Posted on 16 July 2019
Heparin is a drug used during major surgery for blood thinning, however, once surgery is complete, the heparin must be removed so that clotting and healing can begin. This is currently achieved using protamine, which binds to heparin and removes it from the bloodstream. The protamine protein, which is extracted from shellfish, can have adverse effects and must be used with some caution. There is, therefore, considerable interest in creating synthetic versions of protamine that can do the same job.
Professor Smith and his research team have been interested in this problem since he learned about the issue from doctors when his husband Sam had a lung transplant in 2011.
Current approaches to synthetic heparin binders use small molecules of large polymers. Such small molecules can suffer from low binding affinity, given that heparin is itself very large. Conversely, although polymers bind heparin very well, their use can result in unwanted persistence in the body and toxicity effects.
The Smith group’s approach is to use small molecules that assemble together into a larger structure. In this way, they harness the advantages of strong binding from a larger structure, but with the potential for it to be broken down into smaller molecular parts with lower toxicity and persistence. They refer to their approach as self-assembled multivalency (SAMul), named after Dave’s husband, Sam.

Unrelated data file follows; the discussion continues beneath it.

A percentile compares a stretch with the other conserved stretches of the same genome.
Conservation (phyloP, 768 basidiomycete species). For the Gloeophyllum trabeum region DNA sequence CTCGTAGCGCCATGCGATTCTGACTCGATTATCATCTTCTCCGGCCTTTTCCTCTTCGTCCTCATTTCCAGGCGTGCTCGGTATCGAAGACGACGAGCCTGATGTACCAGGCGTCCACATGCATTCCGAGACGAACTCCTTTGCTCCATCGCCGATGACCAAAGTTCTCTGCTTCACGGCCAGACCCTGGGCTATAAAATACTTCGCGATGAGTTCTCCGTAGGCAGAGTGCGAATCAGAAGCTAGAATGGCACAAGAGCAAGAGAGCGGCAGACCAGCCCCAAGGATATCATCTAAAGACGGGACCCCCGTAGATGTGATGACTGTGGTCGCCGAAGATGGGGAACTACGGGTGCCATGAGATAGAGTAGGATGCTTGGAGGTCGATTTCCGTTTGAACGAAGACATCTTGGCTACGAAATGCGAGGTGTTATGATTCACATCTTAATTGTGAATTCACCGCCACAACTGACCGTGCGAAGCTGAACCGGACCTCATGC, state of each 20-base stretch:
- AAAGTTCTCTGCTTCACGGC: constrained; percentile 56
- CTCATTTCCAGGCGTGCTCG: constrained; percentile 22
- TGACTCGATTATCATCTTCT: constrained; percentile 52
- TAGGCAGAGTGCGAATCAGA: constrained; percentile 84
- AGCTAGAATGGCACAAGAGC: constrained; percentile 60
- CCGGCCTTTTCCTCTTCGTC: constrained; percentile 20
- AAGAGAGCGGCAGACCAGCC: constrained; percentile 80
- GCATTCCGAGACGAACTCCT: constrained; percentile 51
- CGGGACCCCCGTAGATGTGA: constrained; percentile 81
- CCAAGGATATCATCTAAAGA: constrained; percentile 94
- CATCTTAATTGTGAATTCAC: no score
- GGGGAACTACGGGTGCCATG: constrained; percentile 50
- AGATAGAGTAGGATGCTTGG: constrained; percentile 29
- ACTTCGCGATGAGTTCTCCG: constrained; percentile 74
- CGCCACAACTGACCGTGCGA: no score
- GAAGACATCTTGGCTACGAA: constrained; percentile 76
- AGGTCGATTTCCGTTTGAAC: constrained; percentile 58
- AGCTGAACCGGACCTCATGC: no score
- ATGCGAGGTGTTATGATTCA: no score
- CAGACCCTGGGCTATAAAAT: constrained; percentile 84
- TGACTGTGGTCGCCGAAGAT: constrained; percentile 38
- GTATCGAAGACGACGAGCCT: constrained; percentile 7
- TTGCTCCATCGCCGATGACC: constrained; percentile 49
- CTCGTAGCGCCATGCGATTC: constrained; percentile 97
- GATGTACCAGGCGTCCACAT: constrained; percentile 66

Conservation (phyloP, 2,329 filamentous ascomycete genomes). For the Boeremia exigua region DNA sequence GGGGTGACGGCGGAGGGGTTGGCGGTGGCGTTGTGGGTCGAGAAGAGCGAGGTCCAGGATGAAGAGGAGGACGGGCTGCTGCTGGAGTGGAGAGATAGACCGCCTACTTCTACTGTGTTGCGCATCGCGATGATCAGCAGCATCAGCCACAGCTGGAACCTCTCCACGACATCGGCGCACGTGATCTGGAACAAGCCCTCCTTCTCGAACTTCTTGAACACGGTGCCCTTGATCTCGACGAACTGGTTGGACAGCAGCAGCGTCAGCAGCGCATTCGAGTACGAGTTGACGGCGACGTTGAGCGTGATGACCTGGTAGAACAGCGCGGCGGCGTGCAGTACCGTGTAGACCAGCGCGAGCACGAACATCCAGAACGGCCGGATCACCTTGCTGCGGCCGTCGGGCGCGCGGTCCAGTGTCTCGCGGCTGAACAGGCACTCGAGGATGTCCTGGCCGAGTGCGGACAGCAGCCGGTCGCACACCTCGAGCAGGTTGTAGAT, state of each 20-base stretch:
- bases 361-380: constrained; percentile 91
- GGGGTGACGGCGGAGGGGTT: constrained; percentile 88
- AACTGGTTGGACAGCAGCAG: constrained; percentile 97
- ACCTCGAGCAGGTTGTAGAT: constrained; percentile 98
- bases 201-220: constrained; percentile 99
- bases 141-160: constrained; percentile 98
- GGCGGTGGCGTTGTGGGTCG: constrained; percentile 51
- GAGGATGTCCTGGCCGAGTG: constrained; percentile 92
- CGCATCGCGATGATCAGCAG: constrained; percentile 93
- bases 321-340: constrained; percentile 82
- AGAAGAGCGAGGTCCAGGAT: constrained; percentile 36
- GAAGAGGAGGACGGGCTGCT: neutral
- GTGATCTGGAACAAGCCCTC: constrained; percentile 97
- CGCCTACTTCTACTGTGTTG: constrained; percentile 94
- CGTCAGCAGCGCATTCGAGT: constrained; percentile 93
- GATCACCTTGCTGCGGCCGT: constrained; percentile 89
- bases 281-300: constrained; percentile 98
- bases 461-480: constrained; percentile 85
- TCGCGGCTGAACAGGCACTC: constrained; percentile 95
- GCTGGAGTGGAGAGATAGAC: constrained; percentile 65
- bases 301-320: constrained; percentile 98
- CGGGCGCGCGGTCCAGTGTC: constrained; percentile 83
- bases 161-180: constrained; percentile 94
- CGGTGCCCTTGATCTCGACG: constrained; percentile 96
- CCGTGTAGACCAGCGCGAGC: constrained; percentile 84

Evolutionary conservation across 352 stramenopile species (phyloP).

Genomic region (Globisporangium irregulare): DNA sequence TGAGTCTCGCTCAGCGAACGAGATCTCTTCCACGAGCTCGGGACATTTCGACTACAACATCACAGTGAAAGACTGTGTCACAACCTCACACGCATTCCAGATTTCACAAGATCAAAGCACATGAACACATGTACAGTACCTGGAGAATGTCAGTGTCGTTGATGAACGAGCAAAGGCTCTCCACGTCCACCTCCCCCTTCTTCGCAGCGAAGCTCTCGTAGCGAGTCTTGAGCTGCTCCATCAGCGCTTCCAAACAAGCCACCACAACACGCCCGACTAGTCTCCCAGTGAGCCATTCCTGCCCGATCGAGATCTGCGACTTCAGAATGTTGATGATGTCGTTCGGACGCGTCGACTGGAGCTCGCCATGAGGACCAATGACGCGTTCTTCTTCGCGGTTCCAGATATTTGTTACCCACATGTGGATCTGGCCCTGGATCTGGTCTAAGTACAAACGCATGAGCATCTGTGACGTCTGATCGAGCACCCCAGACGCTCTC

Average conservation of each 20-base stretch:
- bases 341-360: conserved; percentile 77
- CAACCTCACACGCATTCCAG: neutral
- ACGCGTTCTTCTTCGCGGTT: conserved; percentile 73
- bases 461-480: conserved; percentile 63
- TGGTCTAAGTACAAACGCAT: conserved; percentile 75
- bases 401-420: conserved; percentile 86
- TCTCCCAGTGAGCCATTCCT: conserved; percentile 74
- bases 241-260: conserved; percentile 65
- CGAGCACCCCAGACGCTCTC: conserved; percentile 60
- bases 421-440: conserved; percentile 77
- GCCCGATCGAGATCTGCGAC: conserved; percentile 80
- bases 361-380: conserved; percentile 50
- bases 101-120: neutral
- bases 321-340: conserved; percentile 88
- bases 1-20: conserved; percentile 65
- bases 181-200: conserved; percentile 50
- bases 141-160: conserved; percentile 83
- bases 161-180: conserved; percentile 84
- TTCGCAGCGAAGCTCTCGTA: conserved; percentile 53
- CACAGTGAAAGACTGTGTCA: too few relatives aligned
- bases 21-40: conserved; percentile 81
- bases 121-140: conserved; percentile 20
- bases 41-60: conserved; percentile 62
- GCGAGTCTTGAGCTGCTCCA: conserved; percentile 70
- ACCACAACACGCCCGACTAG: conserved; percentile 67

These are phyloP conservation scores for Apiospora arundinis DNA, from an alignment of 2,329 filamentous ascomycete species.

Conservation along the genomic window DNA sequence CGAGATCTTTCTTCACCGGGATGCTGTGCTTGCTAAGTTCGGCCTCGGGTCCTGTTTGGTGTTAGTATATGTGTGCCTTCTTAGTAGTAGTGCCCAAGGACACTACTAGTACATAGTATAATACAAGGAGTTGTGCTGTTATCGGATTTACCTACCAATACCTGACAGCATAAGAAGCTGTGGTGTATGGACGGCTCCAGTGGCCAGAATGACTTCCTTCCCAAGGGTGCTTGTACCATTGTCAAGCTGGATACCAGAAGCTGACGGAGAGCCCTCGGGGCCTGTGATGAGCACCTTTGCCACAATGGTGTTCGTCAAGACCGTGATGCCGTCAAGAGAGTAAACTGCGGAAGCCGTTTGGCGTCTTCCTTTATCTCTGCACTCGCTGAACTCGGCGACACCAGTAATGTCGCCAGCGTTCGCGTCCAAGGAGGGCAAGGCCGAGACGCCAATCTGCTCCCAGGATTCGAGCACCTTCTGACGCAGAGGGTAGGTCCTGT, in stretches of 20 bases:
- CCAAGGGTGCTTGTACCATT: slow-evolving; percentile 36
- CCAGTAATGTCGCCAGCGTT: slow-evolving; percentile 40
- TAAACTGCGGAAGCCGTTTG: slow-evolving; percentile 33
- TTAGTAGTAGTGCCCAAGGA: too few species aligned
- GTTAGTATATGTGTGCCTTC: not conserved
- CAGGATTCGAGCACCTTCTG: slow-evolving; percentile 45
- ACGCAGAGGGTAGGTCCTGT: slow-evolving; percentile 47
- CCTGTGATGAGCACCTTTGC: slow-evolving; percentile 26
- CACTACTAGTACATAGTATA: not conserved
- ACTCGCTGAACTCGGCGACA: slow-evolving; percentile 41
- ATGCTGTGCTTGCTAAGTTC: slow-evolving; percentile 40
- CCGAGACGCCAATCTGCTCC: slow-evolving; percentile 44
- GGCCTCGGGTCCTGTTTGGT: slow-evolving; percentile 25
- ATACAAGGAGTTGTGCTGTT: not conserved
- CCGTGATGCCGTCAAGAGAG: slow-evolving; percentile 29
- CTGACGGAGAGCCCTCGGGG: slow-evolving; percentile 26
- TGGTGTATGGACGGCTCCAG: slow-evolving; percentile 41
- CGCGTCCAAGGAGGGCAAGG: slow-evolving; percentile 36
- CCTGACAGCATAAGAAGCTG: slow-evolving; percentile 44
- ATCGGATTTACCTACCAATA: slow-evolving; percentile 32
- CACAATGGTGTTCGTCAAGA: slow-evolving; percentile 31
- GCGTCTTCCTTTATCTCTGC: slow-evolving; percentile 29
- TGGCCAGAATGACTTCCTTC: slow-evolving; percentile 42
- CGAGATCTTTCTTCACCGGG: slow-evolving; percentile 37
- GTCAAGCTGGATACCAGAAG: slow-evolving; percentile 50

In previous work, researchers in Smith’s lab demonstrated that this approach could be highly effective. The first generation systems they assembled, however, were not stable enough in highly competitive human blood serum, and started to break apart, lowering their binding affinity. This also gave them unacceptable toxicity profiles as they inserted into cell membranes.
In their new research, Smith and his team, along with Prof Sabrina Pricl from Italy and Dr Nadezda Apostolova from Spain, have demonstrated that by changing the ‘molecular glue’ that causes their SAMul systems to assemble, they can improve their stability. Computational work proved that it was much harder to disrupt their new system than their previous one. This enhances heparin binding in human blood serum. In addition, it lowers the toxicity, as the more stable systems do not disrupt cell membranes.
With high affinity and acceptable toxicity profiles the new systems have considerable potential. Professor Smith says:
“We were delighted to see that by careful chemical programming of our SAMul systems, we were able to improve their performance against key clinical parameters. Future work in our labs in this area will focus on the translation of systems such as these into a real-world clinical setting. Our ultimate goal is to put new tools into the hands of teams responsible for surgery, making it safer and more predictable”.
The research is published in Biomaterials Science.